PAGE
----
How Sasha DiGiulian Stays In Big-Wall Shape

It may come as a surprise that the world-championship climber's natural habitat isn’t the mountains, it's Manhattan

“Everything in moderation, always." (Cameron Maier/Bearcam Media)
sasha digiulian

DiGiulian won her first national title as a 14-year-old and has gone on to podium multiple times at the World Championships while sending some of the hardest routes in the world, including the first American ascent of Magic Mushroom on the Eiger, in Switzerland. So it may come as a surprise that her natural habitat isn’t the mountains. It’s Manhattan, where she lives and recently completed degrees in business and nonfiction writing at Columbia University. So how does a Gothamite stay in big-wall shape?

“As long as the weather is nice, I walk everywhere. But I don’t do my workouts at public parks. I go to the gym. Every day.”

“I target sport-specific muscles that apply to the type of climbing I do on rock. It’s an upper-body-dominated sport, but you need to work your legs for long approaches and certain moves on the wall.” 

“I use a Treadwall, like a vertical treadmill with holds on it. It’s great for endurance. I can train for a 3,000-foot climb without going anywhere.”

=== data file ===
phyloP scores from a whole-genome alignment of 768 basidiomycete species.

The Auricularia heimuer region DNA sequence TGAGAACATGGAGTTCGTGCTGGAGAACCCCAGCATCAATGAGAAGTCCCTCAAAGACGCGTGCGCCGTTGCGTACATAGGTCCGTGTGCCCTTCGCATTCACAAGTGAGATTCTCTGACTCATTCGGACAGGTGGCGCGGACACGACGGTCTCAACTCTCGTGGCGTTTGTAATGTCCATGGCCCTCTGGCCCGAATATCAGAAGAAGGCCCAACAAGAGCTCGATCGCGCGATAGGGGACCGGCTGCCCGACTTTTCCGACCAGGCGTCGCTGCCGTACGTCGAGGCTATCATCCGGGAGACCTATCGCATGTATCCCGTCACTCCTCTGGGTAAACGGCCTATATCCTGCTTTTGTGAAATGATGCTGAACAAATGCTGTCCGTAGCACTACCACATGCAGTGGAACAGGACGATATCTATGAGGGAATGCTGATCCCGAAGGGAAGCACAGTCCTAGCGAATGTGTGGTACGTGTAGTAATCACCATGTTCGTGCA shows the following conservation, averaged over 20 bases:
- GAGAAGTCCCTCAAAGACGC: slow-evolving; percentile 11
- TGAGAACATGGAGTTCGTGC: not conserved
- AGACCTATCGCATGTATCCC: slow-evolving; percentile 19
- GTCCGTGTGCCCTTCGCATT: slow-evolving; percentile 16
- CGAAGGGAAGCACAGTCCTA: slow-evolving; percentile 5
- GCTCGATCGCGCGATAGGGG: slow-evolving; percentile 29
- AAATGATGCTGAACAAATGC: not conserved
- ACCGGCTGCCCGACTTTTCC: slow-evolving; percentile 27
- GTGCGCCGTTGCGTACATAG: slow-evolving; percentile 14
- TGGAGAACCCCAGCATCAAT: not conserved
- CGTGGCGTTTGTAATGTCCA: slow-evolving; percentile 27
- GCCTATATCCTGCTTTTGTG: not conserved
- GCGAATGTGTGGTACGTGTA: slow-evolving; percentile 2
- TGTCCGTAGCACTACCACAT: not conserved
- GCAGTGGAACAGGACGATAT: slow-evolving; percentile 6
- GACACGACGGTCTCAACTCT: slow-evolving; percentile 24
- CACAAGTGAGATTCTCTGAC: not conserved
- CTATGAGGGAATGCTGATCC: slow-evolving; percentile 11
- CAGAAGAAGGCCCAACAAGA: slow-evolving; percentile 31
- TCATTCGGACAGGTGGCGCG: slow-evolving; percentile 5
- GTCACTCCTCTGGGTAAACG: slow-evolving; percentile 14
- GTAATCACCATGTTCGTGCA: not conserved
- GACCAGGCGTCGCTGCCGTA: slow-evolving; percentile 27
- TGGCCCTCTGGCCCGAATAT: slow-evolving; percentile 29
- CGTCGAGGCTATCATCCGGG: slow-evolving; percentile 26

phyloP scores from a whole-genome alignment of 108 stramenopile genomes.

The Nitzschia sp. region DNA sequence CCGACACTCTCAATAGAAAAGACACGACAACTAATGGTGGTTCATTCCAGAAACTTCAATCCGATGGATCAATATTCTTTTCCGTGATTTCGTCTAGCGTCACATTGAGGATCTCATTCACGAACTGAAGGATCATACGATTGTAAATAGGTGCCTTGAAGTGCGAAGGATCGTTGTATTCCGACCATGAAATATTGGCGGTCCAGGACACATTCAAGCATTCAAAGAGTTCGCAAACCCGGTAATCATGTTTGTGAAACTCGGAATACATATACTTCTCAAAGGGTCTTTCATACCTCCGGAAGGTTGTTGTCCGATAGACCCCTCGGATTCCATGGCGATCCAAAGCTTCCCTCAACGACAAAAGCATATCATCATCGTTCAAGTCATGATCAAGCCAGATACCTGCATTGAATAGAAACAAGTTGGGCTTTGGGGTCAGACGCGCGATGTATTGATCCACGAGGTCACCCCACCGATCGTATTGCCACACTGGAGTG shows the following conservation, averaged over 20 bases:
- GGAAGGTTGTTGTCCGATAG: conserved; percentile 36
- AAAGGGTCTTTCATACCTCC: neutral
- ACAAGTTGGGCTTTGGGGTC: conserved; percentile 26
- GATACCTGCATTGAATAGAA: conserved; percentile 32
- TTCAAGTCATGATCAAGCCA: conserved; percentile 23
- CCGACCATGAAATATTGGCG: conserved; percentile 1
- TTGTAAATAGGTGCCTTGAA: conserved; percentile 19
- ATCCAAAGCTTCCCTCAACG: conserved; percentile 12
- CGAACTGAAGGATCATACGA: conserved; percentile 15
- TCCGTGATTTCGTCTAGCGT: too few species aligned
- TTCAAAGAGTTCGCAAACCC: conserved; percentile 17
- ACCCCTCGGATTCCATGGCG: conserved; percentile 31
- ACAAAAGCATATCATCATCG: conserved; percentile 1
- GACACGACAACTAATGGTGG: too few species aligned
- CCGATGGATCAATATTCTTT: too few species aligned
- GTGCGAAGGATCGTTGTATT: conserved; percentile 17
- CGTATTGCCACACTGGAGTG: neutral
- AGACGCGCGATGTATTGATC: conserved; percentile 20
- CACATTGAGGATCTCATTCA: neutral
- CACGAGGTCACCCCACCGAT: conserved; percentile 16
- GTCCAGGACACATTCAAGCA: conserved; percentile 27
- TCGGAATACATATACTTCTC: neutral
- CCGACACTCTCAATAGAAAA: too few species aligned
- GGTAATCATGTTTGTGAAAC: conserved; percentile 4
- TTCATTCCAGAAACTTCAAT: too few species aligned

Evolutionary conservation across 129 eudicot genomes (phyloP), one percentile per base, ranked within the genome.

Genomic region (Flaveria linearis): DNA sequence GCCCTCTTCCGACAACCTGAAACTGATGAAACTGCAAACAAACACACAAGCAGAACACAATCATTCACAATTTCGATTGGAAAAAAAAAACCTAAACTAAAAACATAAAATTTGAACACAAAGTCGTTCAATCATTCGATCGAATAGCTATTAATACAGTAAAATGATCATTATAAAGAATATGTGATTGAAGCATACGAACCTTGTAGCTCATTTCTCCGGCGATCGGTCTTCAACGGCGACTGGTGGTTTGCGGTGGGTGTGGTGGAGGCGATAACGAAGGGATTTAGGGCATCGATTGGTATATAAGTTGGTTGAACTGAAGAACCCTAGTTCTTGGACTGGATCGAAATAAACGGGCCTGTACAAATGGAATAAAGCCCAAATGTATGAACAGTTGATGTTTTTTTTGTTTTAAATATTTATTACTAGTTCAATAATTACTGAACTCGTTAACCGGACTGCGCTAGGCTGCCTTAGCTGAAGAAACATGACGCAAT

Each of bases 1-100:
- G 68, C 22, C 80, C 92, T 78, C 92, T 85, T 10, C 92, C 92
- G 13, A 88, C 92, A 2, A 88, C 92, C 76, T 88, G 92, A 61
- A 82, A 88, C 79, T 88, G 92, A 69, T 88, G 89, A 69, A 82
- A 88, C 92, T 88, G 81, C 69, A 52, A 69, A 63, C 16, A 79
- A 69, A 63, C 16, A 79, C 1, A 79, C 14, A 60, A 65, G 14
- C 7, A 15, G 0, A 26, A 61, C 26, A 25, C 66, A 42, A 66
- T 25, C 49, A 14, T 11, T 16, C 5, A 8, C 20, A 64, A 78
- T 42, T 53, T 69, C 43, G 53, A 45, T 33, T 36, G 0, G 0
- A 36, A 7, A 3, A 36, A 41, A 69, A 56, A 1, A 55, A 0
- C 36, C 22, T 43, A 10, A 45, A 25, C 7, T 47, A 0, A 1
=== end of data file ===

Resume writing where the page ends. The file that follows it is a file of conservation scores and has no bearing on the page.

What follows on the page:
“I rely on caffeine. Currently, I have a coffee in my hands. As part of evening training or if I have class, I’ll drink a Red Bull—but I’ve never had more than one in a day.”

“Everything in moderation, always. If your body wants to eat something, have whatever you want—just don’t go overboard with it. If you’re working out regularly, your body needs the proper fuel to keep performing.” 

“Because I live far away from most good climbing destinations, I’m traveling all the time. I always joke that I want to make a video of an in-hotel workout. I pack a yoga mat so I can at least stretch out or do push-ups and abs. Just a little bit of cardio before or after a flight makes so much difference for jet lag.”

“Everyone loses motivation, and you can easily fall down a slippery slope where one more day without training accumulates into one more week. But training is my job. So even when I feel terrible and I don’t want to go to the gym, I force myself to go, because some effort is better than none. My coach, Kevin Paretti, always tells me, ‘Find a way.’ ”

“I use BellaBeat, an app that tracks fitness and sleep. It graphs everything, so you can see when you felt great and were performing at your peak, and how you were sleeping during those times. You can see when your body operates optimally and then make adjustments.”

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